When it comes to image quality the GX800 performs really well, with well handled image noise reduction clearly at play. The camera's sensitivity ranges from ISO 200 to ISO 12,800 - the higher the sensitivity the more the camera has to work and process the signal, which results in increasing image noise (spot the colour and grainy flecks within a shot). However, you'll need to use higher ISO sensitivities when there's limited light, if you're handheld shooting.
There's no ISO 100 option, which is a shame, but it's somewhat commonplace to begin at ISO 200 in these camera types. Given the fast electronic shutter speeds available that's not necessarily an issue anyway. And the results at this starting sensitivity are crystal clear. We shot a wooden lodge in the Italian alps which shows good detail in its structure. The only oddity is the colour noise shown to the shadow of the snow stack on the side of the roof.
Move up the ISO range and the camera handles very well indeed, with results becoming slightly softer due to processing through to ISO 1600. Even at this four-figure setting the detail is solid and there's only a slight undercurrent of image noise in shadowy areas - such as the back plate of an old-skool cash till. It's subtle though.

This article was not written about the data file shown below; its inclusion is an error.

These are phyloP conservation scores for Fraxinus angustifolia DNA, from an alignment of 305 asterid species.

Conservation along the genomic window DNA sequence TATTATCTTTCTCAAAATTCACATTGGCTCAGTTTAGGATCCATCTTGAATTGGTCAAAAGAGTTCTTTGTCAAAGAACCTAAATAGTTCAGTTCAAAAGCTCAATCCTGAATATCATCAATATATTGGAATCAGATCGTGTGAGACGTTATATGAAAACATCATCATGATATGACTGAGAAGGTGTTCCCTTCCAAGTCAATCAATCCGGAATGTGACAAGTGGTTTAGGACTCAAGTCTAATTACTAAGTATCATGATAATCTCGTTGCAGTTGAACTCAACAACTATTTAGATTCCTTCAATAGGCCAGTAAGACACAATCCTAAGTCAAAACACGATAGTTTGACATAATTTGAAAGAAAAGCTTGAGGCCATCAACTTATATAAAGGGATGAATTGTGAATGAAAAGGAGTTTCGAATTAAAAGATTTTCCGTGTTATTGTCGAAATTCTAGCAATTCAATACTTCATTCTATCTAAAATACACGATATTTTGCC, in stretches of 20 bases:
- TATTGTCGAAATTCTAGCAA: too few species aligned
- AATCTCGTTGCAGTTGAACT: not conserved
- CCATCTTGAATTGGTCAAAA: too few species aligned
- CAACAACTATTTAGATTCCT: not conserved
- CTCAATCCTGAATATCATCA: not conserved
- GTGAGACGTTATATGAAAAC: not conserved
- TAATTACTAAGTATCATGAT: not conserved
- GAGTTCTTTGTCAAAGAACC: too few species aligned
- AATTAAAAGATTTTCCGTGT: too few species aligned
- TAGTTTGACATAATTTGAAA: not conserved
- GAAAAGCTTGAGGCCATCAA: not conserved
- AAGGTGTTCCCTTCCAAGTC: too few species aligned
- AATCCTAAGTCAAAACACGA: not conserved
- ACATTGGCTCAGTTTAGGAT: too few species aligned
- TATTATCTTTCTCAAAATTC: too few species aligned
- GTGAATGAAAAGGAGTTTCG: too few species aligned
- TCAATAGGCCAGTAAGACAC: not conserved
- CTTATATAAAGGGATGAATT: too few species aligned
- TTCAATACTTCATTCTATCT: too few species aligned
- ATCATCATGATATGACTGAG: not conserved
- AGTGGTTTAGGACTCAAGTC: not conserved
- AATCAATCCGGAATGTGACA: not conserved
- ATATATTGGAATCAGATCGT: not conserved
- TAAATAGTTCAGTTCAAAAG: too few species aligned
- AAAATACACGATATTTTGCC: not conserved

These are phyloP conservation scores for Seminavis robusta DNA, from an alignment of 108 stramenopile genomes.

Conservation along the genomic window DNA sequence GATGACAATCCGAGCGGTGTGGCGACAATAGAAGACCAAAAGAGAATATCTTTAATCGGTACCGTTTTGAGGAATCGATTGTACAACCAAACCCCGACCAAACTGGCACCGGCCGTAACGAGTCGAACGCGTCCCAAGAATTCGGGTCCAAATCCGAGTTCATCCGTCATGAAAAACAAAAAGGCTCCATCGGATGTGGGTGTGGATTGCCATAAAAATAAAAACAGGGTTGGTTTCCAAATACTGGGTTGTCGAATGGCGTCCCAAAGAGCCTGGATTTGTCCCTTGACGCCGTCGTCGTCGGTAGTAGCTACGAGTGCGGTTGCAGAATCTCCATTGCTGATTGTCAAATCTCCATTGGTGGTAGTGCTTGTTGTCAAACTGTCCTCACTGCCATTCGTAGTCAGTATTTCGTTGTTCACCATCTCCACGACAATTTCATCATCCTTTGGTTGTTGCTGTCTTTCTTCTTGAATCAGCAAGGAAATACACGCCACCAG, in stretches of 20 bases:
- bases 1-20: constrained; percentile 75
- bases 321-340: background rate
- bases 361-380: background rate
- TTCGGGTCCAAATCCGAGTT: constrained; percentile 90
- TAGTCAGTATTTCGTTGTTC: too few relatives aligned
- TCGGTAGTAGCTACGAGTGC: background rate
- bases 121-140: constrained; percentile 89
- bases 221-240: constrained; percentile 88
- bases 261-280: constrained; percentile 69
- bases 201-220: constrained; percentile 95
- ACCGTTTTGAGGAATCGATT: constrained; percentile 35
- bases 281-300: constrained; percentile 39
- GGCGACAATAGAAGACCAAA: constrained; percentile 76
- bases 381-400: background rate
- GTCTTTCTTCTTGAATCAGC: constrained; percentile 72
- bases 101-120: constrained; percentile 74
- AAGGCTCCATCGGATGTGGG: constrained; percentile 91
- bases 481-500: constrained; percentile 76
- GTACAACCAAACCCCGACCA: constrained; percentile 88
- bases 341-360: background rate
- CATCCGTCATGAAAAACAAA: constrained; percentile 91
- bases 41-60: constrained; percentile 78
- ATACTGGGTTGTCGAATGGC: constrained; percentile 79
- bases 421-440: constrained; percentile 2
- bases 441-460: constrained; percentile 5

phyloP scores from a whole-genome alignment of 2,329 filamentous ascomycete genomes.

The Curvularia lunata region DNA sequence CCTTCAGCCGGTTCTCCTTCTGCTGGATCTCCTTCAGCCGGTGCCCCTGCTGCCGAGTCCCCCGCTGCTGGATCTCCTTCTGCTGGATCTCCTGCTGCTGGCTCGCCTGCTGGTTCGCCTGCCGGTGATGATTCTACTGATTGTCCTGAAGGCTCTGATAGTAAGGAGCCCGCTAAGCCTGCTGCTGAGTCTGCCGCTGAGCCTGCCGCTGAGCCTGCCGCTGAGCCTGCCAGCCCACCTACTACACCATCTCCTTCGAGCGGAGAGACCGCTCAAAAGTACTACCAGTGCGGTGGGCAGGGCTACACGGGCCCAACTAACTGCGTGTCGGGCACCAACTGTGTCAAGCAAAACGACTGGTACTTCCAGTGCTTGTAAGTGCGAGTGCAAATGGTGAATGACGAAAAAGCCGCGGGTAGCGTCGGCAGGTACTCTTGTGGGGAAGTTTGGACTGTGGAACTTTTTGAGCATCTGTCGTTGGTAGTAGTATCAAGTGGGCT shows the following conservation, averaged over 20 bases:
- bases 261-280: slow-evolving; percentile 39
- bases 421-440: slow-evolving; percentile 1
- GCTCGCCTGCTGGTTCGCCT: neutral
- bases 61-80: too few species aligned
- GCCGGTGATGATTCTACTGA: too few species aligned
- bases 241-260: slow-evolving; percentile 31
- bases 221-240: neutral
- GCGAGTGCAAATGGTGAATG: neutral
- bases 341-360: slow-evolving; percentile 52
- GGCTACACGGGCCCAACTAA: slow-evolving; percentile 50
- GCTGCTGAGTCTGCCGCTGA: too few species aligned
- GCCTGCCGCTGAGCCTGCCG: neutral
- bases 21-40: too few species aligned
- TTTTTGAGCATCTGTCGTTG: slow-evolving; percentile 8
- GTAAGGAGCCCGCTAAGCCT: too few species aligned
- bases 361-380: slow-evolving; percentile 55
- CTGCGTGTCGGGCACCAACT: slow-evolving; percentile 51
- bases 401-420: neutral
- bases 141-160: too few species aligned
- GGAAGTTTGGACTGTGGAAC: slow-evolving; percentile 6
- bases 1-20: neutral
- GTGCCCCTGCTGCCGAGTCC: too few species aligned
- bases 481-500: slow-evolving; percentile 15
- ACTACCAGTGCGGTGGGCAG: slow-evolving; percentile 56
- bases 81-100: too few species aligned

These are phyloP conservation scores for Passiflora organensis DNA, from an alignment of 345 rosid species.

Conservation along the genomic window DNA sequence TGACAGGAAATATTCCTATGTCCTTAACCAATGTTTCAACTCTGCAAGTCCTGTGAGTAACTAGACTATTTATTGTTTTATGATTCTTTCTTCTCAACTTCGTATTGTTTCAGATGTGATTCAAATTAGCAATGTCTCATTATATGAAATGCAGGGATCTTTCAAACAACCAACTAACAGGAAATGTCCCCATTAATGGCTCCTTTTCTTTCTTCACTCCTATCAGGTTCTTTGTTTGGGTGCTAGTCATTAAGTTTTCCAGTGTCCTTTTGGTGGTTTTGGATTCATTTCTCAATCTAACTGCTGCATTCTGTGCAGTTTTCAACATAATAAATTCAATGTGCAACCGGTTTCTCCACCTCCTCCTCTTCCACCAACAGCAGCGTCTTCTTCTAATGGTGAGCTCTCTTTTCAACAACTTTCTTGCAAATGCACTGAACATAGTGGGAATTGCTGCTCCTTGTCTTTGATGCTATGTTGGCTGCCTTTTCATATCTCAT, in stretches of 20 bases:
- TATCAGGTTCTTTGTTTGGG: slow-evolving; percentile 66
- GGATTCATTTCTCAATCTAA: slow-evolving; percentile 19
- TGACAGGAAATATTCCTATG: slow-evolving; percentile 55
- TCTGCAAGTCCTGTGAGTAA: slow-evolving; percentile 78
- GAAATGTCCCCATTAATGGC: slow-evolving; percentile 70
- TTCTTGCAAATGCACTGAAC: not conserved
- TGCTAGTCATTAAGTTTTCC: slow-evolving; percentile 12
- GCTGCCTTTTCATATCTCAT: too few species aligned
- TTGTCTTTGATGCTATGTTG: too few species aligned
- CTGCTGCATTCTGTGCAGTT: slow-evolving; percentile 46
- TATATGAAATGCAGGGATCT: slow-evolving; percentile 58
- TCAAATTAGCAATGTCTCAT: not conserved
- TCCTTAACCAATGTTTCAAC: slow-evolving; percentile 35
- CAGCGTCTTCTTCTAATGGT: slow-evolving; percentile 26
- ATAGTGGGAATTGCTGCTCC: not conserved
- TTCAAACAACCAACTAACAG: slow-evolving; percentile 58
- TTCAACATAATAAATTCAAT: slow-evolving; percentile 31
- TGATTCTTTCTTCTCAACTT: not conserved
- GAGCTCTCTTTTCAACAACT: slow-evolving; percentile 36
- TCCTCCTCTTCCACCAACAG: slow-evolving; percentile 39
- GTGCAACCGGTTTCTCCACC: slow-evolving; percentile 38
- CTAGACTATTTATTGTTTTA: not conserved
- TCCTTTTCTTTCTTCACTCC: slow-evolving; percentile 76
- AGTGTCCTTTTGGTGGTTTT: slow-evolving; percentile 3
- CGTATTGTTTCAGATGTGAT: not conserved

Push things a little further and results remain usable at ISO 3200 and ISO 6400. Even ISO 12,800 isn't a total write-off, although the level of detail by this point is diminished considerably, as you'll see in finer details such as tree branches against the sky.
Given that the GX800 is a sub-£500 camera, you're getting plenty of imaging bang for your budget. There are high-end compact cameras that cost just as much these days and yet aren't as capable.
What the Panasonic Lumix GX800 really gets right is its price proposition. There's a lot of features on offer for its sub-£500 price point, which will see camera keenos flocking to check out this accomplished little mirrorless system.
Downsides are the lack of any viewfinder option (but then just look at the GX80 instead), some plasticky build elements, limited battery life, that 12-32mm collapsible lens not being the best, and the odd choice of a microSD card.
All things considered, however, those above nit-picks are far from major problems. Especially when decent image quality, an autofocus system that'll better almost anything else at this price, a raft of compatible Micro Four Thirds lenses, 4K capture and accessible touchscreen controls use are all par for the course.
The GX800 is an affable, affordable entry-level mirrorless system camera. And one with few competitors, save for the harder-to-operate Olympus E-PL8.
Panasonic Lumix GX80
Want a viewfinder? The GX80 is the logical choice. It's dropped in price since launch so it's only an extra £50-60 more than the GX800. It's a little bigger, but not by much, and packs in yet more features.
Read the full review: Panasonic Lumix GX80 review: Small in scale, big on features